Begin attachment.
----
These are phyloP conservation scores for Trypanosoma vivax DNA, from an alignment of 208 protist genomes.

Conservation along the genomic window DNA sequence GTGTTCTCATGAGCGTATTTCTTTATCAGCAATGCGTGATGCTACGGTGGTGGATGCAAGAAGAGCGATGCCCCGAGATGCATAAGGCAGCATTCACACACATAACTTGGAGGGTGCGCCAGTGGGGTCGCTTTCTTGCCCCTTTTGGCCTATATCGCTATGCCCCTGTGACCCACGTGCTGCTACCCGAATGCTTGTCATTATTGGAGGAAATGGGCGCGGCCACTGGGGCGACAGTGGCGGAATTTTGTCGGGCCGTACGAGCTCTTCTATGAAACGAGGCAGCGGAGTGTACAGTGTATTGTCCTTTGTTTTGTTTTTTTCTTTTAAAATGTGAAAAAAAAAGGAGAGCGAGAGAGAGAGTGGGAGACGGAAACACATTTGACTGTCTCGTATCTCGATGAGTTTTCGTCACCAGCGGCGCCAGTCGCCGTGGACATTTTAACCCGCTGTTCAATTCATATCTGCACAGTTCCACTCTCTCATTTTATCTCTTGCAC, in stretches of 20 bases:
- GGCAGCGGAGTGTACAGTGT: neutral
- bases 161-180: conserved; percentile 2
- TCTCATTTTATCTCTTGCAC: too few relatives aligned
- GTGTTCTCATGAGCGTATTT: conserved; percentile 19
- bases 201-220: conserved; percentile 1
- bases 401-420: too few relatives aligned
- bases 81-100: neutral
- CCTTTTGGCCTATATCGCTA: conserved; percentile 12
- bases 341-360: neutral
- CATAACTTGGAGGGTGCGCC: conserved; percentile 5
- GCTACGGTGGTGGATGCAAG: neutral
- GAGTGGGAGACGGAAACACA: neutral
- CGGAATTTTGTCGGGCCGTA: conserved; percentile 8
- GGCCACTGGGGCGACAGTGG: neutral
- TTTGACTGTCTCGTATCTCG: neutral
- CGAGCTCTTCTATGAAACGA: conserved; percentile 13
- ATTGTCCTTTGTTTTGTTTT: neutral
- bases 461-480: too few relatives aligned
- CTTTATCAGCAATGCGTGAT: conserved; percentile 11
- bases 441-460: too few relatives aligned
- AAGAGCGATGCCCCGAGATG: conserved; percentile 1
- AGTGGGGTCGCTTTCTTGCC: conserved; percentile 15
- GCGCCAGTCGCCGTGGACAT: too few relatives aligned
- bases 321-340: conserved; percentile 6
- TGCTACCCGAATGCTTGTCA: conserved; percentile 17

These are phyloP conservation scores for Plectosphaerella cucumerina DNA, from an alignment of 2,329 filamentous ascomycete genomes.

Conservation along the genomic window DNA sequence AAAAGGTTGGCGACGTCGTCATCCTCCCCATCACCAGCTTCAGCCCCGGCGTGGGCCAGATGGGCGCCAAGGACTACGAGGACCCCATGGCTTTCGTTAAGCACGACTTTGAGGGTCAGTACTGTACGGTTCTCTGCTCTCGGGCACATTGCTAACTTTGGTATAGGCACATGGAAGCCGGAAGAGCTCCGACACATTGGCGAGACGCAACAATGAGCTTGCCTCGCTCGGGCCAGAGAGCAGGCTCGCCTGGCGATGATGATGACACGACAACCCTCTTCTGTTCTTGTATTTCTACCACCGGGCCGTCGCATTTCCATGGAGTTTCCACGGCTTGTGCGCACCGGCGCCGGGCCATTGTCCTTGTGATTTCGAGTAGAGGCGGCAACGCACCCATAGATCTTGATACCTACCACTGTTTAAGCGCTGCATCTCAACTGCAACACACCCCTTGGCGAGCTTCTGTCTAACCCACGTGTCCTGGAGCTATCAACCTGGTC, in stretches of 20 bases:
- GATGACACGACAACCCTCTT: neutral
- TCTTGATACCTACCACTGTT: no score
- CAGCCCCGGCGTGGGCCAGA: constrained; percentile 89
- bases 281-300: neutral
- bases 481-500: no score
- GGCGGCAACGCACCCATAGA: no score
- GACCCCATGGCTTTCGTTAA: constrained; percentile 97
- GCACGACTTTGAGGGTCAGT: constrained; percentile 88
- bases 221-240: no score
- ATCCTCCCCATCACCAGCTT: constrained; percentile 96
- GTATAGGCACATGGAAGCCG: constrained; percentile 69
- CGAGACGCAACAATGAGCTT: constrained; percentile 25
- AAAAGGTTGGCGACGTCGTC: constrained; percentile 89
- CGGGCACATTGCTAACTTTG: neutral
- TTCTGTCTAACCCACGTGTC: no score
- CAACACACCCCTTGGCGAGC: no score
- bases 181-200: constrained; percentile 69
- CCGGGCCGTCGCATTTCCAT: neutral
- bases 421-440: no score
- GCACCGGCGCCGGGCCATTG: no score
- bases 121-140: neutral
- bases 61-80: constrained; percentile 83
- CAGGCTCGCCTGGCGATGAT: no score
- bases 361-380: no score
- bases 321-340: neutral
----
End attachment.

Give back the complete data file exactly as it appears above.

These are phyloP conservation scores for Trypanosoma vivax DNA, from an alignment of 208 protist genomes.

Conservation along the genomic window DNA sequence GTGTTCTCATGAGCGTATTTCTTTATCAGCAATGCGTGATGCTACGGTGGTGGATGCAAGAAGAGCGATGCCCCGAGATGCATAAGGCAGCATTCACACACATAACTTGGAGGGTGCGCCAGTGGGGTCGCTTTCTTGCCCCTTTTGGCCTATATCGCTATGCCCCTGTGACCCACGTGCTGCTACCCGAATGCTTGTCATTATTGGAGGAAATGGGCGCGGCCACTGGGGCGACAGTGGCGGAATTTTGTCGGGCCGTACGAGCTCTTCTATGAAACGAGGCAGCGGAGTGTACAGTGTATTGTCCTTTGTTTTGTTTTTTTCTTTTAAAATGTGAAAAAAAAAGGAGAGCGAGAGAGAGAGTGGGAGACGGAAACACATTTGACTGTCTCGTATCTCGATGAGTTTTCGTCACCAGCGGCGCCAGTCGCCGTGGACATTTTAACCCGCTGTTCAATTCATATCTGCACAGTTCCACTCTCTCATTTTATCTCTTGCAC, in stretches of 20 bases:
- GGCAGCGGAGTGTACAGTGT: neutral
- bases 161-180: conserved; percentile 2
- TCTCATTTTATCTCTTGCAC: too few relatives aligned
- GTGTTCTCATGAGCGTATTT: conserved; percentile 19
- bases 201-220: conserved; percentile 1
- bases 401-420: too few relatives aligned
- bases 81-100: neutral
- CCTTTTGGCCTATATCGCTA: conserved; percentile 12
- bases 341-360: neutral
- CATAACTTGGAGGGTGCGCC: conserved; percentile 5
- GCTACGGTGGTGGATGCAAG: neutral
- GAGTGGGAGACGGAAACACA: neutral
- CGGAATTTTGTCGGGCCGTA: conserved; percentile 8
- GGCCACTGGGGCGACAGTGG: neutral
- TTTGACTGTCTCGTATCTCG: neutral
- CGAGCTCTTCTATGAAACGA: conserved; percentile 13
- ATTGTCCTTTGTTTTGTTTT: neutral
- bases 461-480: too few relatives aligned
- CTTTATCAGCAATGCGTGAT: conserved; percentile 11
- bases 441-460: too few relatives aligned
- AAGAGCGATGCCCCGAGATG: conserved; percentile 1
- AGTGGGGTCGCTTTCTTGCC: conserved; percentile 15
- GCGCCAGTCGCCGTGGACAT: too few relatives aligned
- bases 321-340: conserved; percentile 6
- TGCTACCCGAATGCTTGTCA: conserved; percentile 17

These are phyloP conservation scores for Plectosphaerella cucumerina DNA, from an alignment of 2,329 filamentous ascomycete genomes.

Conservation along the genomic window DNA sequence AAAAGGTTGGCGACGTCGTCATCCTCCCCATCACCAGCTTCAGCCCCGGCGTGGGCCAGATGGGCGCCAAGGACTACGAGGACCCCATGGCTTTCGTTAAGCACGACTTTGAGGGTCAGTACTGTACGGTTCTCTGCTCTCGGGCACATTGCTAACTTTGGTATAGGCACATGGAAGCCGGAAGAGCTCCGACACATTGGCGAGACGCAACAATGAGCTTGCCTCGCTCGGGCCAGAGAGCAGGCTCGCCTGGCGATGATGATGACACGACAACCCTCTTCTGTTCTTGTATTTCTACCACCGGGCCGTCGCATTTCCATGGAGTTTCCACGGCTTGTGCGCACCGGCGCCGGGCCATTGTCCTTGTGATTTCGAGTAGAGGCGGCAACGCACCCATAGATCTTGATACCTACCACTGTTTAAGCGCTGCATCTCAACTGCAACACACCCCTTGGCGAGCTTCTGTCTAACCCACGTGTCCTGGAGCTATCAACCTGGTC, in stretches of 20 bases:
- GATGACACGACAACCCTCTT: neutral
- TCTTGATACCTACCACTGTT: no score
- CAGCCCCGGCGTGGGCCAGA: constrained; percentile 89
- bases 281-300: neutral
- bases 481-500: no score
- GGCGGCAACGCACCCATAGA: no score
- GACCCCATGGCTTTCGTTAA: constrained; percentile 97
- GCACGACTTTGAGGGTCAGT: constrained; percentile 88
- bases 221-240: no score
- ATCCTCCCCATCACCAGCTT: constrained; percentile 96
- GTATAGGCACATGGAAGCCG: constrained; percentile 69
- CGAGACGCAACAATGAGCTT: constrained; percentile 25
- AAAAGGTTGGCGACGTCGTC: constrained; percentile 89
- CGGGCACATTGCTAACTTTG: neutral
- TTCTGTCTAACCCACGTGTC: no score
- CAACACACCCCTTGGCGAGC: no score
- bases 181-200: constrained; percentile 69
- CCGGGCCGTCGCATTTCCAT: neutral
- bases 421-440: no score
- GCACCGGCGCCGGGCCATTG: no score
- bases 121-140: neutral
- bases 61-80: constrained; percentile 83
- CAGGCTCGCCTGGCGATGAT: no score
- bases 361-380: no score
- bases 321-340: neutral